Video: Goals, challenges, and the pursuit of a dream as a Boston Fed research assistant
One RA shares her experiences and her hopes
Becoming a research assistant at the Boston Fed can be a major stepping stone for people early in their careers who are considering a future in economics. People like Melissa Gentry.
Melissa is one of 20 research assistants currently at the Bank. Melissa works with economist Jeff Thompson, director of the Bank’s New England Public Policy Center. Melissa started last year, and she was ready for the chance to work one-on-one with an experienced economist like Thompson.
“The main thing that I wanted was to grow in my own research abilities and develop my own intuition surrounding economics,” Melissa said.
The research assistant program is a highly sought-after opportunity, and it’s one to which the Boston Fed aims to draw a diverse pool of candidates. About 150 college graduates from across the nation apply each year, and typically about seven to 12 are hired, depending on the number of vacancies. For them, it’s a chance to get some hands-on experience on what it takes to be an economist and learn skills critical to the work.
The RA program provides an excellent path to graduate study and careers in economics, business, law, finance, and technology, according to Patricia Geagan, a vice president who oversees the RA program. Working side by side with economists on current policy issues and through all stages of the economic research process gives RAs the time and experience to discern their career paths while developing strong quantitative analysis, critical thinking and writing skills— which are essential in in economics, but marketable and useful skills in any field, Patricia said.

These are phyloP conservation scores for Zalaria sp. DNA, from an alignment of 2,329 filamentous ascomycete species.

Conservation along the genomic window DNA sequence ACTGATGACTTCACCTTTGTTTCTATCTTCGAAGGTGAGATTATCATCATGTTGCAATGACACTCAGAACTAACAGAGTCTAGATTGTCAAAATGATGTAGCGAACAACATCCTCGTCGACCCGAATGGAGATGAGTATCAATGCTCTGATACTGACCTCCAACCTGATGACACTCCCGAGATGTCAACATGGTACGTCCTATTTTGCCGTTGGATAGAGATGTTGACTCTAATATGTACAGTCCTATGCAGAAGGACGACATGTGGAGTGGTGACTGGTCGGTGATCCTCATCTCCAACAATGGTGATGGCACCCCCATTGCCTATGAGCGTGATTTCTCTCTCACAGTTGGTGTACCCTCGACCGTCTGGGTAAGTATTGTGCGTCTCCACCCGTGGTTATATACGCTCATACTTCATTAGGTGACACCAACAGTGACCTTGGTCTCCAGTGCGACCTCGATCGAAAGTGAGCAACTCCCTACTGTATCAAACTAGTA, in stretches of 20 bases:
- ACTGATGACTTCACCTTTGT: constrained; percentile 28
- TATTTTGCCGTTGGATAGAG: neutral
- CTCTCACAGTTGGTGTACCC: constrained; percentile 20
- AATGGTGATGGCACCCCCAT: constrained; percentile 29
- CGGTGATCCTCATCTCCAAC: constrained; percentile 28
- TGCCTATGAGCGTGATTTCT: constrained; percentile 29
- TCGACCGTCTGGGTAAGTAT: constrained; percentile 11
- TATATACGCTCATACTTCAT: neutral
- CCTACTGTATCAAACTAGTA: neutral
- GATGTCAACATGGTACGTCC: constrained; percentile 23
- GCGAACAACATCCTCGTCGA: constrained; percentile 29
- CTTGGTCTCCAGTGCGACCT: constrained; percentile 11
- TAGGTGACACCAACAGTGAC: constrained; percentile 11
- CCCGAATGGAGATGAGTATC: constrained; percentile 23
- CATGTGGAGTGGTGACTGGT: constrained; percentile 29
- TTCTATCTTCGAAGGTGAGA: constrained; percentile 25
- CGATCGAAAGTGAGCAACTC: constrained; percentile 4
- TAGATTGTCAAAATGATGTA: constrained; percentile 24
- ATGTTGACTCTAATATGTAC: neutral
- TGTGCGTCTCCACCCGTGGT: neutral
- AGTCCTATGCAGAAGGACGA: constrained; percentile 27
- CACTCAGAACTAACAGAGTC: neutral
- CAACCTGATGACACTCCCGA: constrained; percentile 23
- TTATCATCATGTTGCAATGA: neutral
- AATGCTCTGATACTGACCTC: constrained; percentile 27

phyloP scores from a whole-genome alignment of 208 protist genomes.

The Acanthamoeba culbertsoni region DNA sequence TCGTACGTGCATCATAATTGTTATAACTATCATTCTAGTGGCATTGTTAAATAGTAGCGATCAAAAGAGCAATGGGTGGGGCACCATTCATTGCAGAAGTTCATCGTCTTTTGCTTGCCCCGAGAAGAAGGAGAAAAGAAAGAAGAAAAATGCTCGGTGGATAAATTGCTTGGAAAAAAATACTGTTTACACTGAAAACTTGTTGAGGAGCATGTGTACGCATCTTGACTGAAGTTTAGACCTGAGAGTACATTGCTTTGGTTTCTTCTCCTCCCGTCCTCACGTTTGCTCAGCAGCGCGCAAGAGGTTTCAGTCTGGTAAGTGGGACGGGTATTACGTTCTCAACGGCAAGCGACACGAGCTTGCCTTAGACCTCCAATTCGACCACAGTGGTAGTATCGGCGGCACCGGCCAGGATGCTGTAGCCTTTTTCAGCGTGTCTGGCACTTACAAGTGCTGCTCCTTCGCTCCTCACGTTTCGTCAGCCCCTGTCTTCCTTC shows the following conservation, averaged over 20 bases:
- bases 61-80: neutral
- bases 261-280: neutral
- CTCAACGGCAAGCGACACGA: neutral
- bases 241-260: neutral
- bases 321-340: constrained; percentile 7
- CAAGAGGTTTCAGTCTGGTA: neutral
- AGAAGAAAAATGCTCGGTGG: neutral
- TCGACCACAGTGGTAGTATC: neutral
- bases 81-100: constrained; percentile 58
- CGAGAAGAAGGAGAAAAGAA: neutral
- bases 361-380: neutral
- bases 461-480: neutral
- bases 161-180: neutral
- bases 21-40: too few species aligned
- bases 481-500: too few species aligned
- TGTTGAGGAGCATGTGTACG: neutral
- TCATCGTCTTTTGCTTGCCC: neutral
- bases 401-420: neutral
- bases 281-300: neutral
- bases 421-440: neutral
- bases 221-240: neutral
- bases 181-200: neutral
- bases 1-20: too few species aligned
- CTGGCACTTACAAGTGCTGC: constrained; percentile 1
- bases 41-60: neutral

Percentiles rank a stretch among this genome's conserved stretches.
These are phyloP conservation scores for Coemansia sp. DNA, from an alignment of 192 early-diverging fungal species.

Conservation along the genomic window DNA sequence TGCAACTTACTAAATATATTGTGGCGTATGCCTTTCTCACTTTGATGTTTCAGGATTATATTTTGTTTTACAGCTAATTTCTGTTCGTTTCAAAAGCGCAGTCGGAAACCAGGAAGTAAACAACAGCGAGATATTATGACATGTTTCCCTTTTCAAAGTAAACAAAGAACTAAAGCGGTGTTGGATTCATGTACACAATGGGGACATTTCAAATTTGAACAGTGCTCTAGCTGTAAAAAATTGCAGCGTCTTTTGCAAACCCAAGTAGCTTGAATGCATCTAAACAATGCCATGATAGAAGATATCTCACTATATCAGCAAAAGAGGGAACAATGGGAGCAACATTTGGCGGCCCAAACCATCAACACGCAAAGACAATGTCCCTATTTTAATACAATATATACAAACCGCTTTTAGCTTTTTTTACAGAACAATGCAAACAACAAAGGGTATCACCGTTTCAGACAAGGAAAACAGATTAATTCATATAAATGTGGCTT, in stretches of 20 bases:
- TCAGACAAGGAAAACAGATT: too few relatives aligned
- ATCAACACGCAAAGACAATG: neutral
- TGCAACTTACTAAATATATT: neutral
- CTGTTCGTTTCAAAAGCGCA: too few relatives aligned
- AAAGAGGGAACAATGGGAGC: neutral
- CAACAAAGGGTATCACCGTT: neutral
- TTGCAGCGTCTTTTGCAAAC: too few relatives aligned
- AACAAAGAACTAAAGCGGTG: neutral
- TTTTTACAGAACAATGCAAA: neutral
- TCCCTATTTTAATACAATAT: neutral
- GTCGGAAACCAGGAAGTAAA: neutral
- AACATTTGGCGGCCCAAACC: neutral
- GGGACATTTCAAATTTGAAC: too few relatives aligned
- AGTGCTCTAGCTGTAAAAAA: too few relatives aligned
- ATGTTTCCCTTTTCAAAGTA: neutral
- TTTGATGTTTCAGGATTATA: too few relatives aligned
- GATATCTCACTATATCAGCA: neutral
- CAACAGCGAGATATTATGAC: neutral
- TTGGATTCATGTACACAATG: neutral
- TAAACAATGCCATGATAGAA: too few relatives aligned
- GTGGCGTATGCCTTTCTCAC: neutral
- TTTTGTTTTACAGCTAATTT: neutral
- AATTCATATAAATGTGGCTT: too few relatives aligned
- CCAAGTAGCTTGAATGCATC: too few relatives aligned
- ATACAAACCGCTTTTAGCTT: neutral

She added that the Bank benefits from the energy, fresh insights and approaches RAs bring to the Bank’s work.
“The Boston Fed recruits from over 300 colleges and universities because we’re looking for students from a variety of backgrounds and experiences with a strong intellectual curiosity and passion for learning,” Patricia said. “These attributes bring the diverse perspectives that strengthen our research and analysis and ultimately inform better policy outcomes.”
Melissa said she’s found a strong sense of community in her department. The research assistants are all in similar stages of their lives: college graduates, all interested in exploring career options in economics. And the experienced economists are all ready to help, she said.
“There’s a real sense of mentorship among the research department,” she said. “Not just with (my boss) but with all the economists.”
Melissa believes her two years working with Thompson and developing skills in research and coding will prime her for a future in the field. She plans to pursue her Ph.D. in labor or public economics and hopes to someday work as a university professor, at a government agency, or maybe at one of the other regional Federal Reserve banks.
“I look forward to seeing how I can apply everything that I’ve learned as far as my research abilities, my coding abilities, and the inherent knowledge that I’ve gained from working so closely with my economist,” she said. “The Fed has given me a leg up on being well prepared for the future."
This video and text project was led by Hannah Madore, a former intern at the Federal Reserve Bank of Boston.